The loss of life we are seeing at Westgate, is sadly what the ordinary ‘mwananchi’ goes through on the daily. If it isn’t a road accident in an un-roadworthy bus, it is thugs, or a random grenade. If this happens and they’re injured, all they have is KNH, where there’s a high chance they will succumb to injuries that could easily be treated. But instead of demanding that our NHIF funds are used to fix the health system, we all rush and buy private health insurance, then make noise about NHIF for a day or two on social media.
If PEV had been a middle class thing, if the violence happened in Kilimani or Karen (and other “rich” areas of our country) instead of Kibera and rural Rift Valley for example, would the perpetrators (whoever they are) be in jail today? Chances are, they would be.
This is a rant. I am trying to make sense of what he shared, while at the same time trying to figure out, how do we fix this?
As another friend shared in an earlier post, only the middle class can drive real change in the country.But then how do we fix it? How do we fix a country where an elected leader is busy CHASING BIRDS in Netherlands instead of leading HIS people? How do we fix a country where leaders would rather trade slaps than talk to each other? Where all our leaders think about is their prestige?
How do we fix a country where the majority lower class have lost hope, and a 50 bob election bribe is all it takes to buy their vote?
Where are we supposed to even start? Can we even do anything about this? I don’t know, but something’s has got to give. ”
GOD BLESS KENYA!!!!
We need to take charge. Let us be proactive and involved. As we forge on, we shall struggle to not to cry over spilled milk, but we must forge on. Then we proceed to strengthen our sovereignty. Let us learn from our mistakes and quickly rise to save our Land. We must secure our Land for our children and generations to come.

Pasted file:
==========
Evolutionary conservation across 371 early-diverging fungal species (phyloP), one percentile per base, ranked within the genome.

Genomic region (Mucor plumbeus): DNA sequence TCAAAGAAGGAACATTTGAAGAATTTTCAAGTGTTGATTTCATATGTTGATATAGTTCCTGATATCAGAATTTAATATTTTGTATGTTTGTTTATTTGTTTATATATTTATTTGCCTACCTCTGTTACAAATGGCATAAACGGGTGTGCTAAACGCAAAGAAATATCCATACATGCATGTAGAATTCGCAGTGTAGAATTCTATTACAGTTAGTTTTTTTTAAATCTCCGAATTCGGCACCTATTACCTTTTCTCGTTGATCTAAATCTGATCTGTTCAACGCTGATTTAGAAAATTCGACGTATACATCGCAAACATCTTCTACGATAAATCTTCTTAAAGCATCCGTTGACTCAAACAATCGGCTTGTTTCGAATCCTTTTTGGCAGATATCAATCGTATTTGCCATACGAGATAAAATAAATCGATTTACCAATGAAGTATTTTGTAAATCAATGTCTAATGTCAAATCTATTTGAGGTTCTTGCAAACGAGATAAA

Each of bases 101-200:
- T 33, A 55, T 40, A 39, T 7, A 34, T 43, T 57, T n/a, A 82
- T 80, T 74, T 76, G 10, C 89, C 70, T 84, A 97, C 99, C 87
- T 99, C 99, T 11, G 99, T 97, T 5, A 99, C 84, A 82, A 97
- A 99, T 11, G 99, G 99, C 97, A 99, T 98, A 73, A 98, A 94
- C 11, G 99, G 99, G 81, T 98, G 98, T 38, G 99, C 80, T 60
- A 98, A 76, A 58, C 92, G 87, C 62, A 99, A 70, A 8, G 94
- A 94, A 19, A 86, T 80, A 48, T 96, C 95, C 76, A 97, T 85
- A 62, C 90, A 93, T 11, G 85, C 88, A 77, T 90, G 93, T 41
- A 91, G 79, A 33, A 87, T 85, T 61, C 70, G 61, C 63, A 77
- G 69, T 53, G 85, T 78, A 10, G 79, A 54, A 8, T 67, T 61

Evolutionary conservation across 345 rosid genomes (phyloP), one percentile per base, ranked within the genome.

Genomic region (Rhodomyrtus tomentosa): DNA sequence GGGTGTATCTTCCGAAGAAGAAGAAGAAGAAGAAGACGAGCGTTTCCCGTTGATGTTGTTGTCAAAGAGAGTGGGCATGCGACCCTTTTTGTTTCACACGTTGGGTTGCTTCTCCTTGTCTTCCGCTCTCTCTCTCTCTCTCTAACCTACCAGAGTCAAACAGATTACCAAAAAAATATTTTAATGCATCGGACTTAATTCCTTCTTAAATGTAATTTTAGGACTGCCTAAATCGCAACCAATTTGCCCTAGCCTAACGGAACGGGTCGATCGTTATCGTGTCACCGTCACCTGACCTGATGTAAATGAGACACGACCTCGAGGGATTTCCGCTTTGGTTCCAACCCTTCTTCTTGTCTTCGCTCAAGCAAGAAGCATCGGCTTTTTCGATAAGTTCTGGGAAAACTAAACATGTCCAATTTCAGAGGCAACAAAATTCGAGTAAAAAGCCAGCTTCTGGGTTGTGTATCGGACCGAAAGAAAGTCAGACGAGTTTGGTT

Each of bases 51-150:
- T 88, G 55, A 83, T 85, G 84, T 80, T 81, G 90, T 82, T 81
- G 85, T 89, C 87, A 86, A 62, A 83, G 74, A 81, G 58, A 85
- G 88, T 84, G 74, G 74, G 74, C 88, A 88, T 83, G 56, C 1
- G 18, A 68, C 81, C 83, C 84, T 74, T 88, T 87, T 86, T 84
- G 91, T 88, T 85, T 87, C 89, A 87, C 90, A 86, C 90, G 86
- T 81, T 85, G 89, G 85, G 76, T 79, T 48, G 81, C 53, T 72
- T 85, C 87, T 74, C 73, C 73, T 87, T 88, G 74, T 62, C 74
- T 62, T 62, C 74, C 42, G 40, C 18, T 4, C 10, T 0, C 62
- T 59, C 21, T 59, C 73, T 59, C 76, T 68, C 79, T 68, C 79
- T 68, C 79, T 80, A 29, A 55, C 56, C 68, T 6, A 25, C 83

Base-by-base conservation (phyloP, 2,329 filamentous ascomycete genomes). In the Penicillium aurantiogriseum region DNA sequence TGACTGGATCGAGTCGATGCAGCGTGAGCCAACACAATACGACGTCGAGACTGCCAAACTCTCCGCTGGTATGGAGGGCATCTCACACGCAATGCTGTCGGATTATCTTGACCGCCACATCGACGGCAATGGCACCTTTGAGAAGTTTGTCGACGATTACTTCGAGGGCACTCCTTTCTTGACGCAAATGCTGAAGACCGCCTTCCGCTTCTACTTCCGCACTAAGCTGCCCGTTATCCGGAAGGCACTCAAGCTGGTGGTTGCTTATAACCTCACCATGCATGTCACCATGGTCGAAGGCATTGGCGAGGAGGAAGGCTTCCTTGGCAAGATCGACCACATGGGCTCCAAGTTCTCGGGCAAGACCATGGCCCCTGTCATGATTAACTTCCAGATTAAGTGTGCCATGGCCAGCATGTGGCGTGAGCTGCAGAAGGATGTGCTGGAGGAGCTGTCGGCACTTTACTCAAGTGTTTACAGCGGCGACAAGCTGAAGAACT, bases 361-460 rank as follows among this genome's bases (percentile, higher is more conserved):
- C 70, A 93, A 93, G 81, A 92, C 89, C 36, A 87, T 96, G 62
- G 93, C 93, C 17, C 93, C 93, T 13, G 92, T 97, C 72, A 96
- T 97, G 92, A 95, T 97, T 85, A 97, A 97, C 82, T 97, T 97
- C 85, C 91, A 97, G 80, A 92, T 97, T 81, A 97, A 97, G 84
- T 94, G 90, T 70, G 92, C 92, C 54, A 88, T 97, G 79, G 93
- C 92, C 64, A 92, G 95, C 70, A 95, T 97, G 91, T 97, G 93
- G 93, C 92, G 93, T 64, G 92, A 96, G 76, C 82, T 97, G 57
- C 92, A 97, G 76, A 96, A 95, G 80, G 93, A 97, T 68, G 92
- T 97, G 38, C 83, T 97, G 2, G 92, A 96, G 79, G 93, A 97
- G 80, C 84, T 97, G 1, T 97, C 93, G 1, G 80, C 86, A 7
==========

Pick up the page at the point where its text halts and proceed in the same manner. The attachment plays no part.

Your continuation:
The power lies with us!
Yes Liz, something has to give. You have a right to rant, if rants are what it takes to wake us up then be it. It is very true what you say about the middle class, when the government structures and institutions fail, we rush to make our own private arrangements instead of demanding better services in exchange for our taxes. Then we rush to the social media to ridicule misguided or misplaced priorities of our so called ‘lost’ government with leaders facing ‘personal problems’ in a far flung cold country. Change begins with me, change begins with us. I demand more, I need more, I am part of the change needed, I am part of the solution. Well said sister!
The update’s author is quite a Confucian.
How true! And this kind of apathy is fueled by ideologies like “accept and move on.” No. The answer is never for a people to turn a blind eye to societal ills. Its for them to demand, with one voice, better from those placed in positions of leadership and authority!
This is very true and very powerful. But we must continue to celebrate our achievements and movements. We must find ways to smile and high five and drive. And yes, we must take charge of the situation.
I agree. We have become complacent. But no matter what we would have said or done, it’s the President’s fault for hiring fake top security officials. Before going into the Al – Shaabab revenge drama, there is no security at the borders in Northern Kenya. To think that it’s so easy to sneak in these weapons, freaks me out. Talked to someone int he Special Forces.